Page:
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Angkor at Last!


I've wanted to see the Angkor temples for a long time and am struggling with the disappointing reality...  The temples are amazing, the history and the work being done to restore them are absolutely incredible - however the entire thing has been turned into almost a tourist circus...  (note that I tried hard to NOT capture this in photos, including often waiting many minutes for a room to clear for a few seconds)

I completely understand that this is a key source of income for people in Siem Reap and that many of them survive off it completely, however the constant nagging to buy things (some of the most persistent I've ever seen in my fairly broad experience) combined with the overcrowding of foreign tourists combines to destroy most of the sense of wonder.  Instead of a few days of something amazing I'm getting short bursts of amazing things hidden in the rest.

P1070458 For example, due to the pressure of the tourism industry costs for many things are very high - in some situations considerably higher than in the US!  A typical light breakfast or lunch will cost close to $10, bottled water costs $1, etc.  Some bargaining can be done but in general the costs are higher than I expected.  This is very strange when contrasted with the fact that my hostel room is $12/night and I paid Sapo (my scooter driver) $15 for an entire day's work...

That said, I have been having a lot of fun.  Yesterday I made the mistake of wandering around town and hiking out to the Angkor Wat on foot.  I was able to see a lot of the city and meet many people, as well as crushing my feet.  I hike quite a bit, but apparently it's different in high humidity and heat - as a result I have a number of unfortunate blisters.  In total yesterday I walked 13 miles...  but got to explore the most famous temple, the Angkor Wat!

By the time I got home around 5PM I was exhausted and decided to take a quick nap - before long I had slept through most of the night.  Luckily I remembered to set my alarm and woke up at 4:30AM to meet Sapo at 5AM to go see the sunrise over the Angkor Wat.  Another unfortunately tainted experience - it was so beautiful, and yet there were hundreds (possibly thousands) of people that slowly crammed into the courtyard to watch it.  By the time the sun had risen and I left I was completely staggered at how  many people were there.  The most annoying thing to me was all the people taking photos with their flashes on at night, trying to capture the temple a hundred yards away...  idiots! :)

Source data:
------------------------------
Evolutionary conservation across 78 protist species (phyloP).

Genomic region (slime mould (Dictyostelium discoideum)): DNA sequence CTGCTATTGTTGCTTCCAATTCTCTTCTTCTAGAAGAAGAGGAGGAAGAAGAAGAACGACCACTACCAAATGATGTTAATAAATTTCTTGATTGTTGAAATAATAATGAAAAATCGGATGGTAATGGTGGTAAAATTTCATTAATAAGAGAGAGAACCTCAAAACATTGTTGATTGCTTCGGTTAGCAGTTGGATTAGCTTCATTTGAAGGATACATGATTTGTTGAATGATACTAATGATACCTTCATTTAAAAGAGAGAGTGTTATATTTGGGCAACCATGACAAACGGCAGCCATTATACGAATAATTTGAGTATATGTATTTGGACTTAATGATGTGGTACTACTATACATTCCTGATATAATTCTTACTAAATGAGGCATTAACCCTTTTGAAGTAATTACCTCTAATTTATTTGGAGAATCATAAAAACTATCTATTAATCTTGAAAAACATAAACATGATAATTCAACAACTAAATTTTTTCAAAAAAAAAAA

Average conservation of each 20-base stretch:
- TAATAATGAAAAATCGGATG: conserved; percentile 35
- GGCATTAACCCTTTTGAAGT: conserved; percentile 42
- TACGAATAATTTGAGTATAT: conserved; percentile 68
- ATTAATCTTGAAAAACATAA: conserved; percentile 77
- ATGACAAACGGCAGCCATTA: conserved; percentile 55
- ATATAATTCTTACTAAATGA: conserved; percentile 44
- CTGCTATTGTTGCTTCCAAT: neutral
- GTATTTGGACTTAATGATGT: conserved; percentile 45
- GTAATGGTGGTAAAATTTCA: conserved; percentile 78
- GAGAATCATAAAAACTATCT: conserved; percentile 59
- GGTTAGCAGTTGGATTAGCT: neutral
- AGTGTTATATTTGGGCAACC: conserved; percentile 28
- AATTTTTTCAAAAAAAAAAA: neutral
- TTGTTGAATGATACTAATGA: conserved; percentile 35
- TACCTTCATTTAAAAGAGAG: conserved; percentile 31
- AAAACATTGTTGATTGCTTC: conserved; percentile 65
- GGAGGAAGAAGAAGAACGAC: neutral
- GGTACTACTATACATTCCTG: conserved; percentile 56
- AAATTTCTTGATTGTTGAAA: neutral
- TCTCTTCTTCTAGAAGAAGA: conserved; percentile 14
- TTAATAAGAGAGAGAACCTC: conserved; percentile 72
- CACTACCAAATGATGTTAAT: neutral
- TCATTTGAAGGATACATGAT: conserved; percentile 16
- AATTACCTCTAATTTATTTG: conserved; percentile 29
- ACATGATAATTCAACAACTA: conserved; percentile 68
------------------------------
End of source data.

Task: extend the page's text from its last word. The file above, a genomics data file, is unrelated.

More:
After the sunrise we went off for breakfast and a whirlwind tour.  I got to see and explore many temples and they were all quite beautiful.  Some of them were very overgrown and dangerous while others were much safer and had a lot of recovery done.  In all, aside from the occasional crowd of people (one temple was so crazy I could barely move) and all the nagging vendors it was a great experience!  We finished at Angkor Thom around 4PM and I decided to go back to the hotel and rest (walking around all the temples is hard work!).

I think tomorrow I will just chill out a bit and give my blisters a chance to heal, then Thursday head out to some of the more remote stuff.  Hopefully less people there!

Some pictures to tide you over until I am on a decent internet connection:

P1070103 P1070267 P1070290 P1070273 P1070436 P1070454 P1070465 P1070290 P1070476


Jeremy said…
I had similar experiences with the crowds and annoying would-be "guides" at the large temples in Bali. If you tried to tour on your own without hiring a guide, you were constantly harrassed by the other guides - who said that it was an affront to their culture to not have a guide. But all the signs and guidebooks said hiring a guide was optional. It was so confusing and upsetting that we didn't want to spend much time there. We did find some amazing smaller temples - with no crowds or "guides."
Anonymous said…
wow... amazing shots... just doesn't compare to what you see and learn on the history channel... have fun... because i am so jealous lol!
Jeff Boulier said…
"[C]osts for many things are very high - in some situations considerably higher than in the US! A typical light breakfast or lunch will cost close to $10, bottled water costs $1, etc. Some bargaining can be done but in general the costs are higher than I expected."

Costs are higher than you expected because, sorry to say, you are a terrible bargainer. A bottle of water from one of the tourist vendors should cost ~ 25 cents. Your next trip should be cheaper. :-)

Brilliant pictures, by the way! We never made it to Beng Melea; maybe next time.
Jeff Boulier said…
Lila says (as a tip for anyone reading this): If you go with a guide, most times things will be more expensive because the shop owners/market vendors will hold back a portion of the money to slip to the guide -- otherwise they worry the guide will not bring back the next tourist to their shop.

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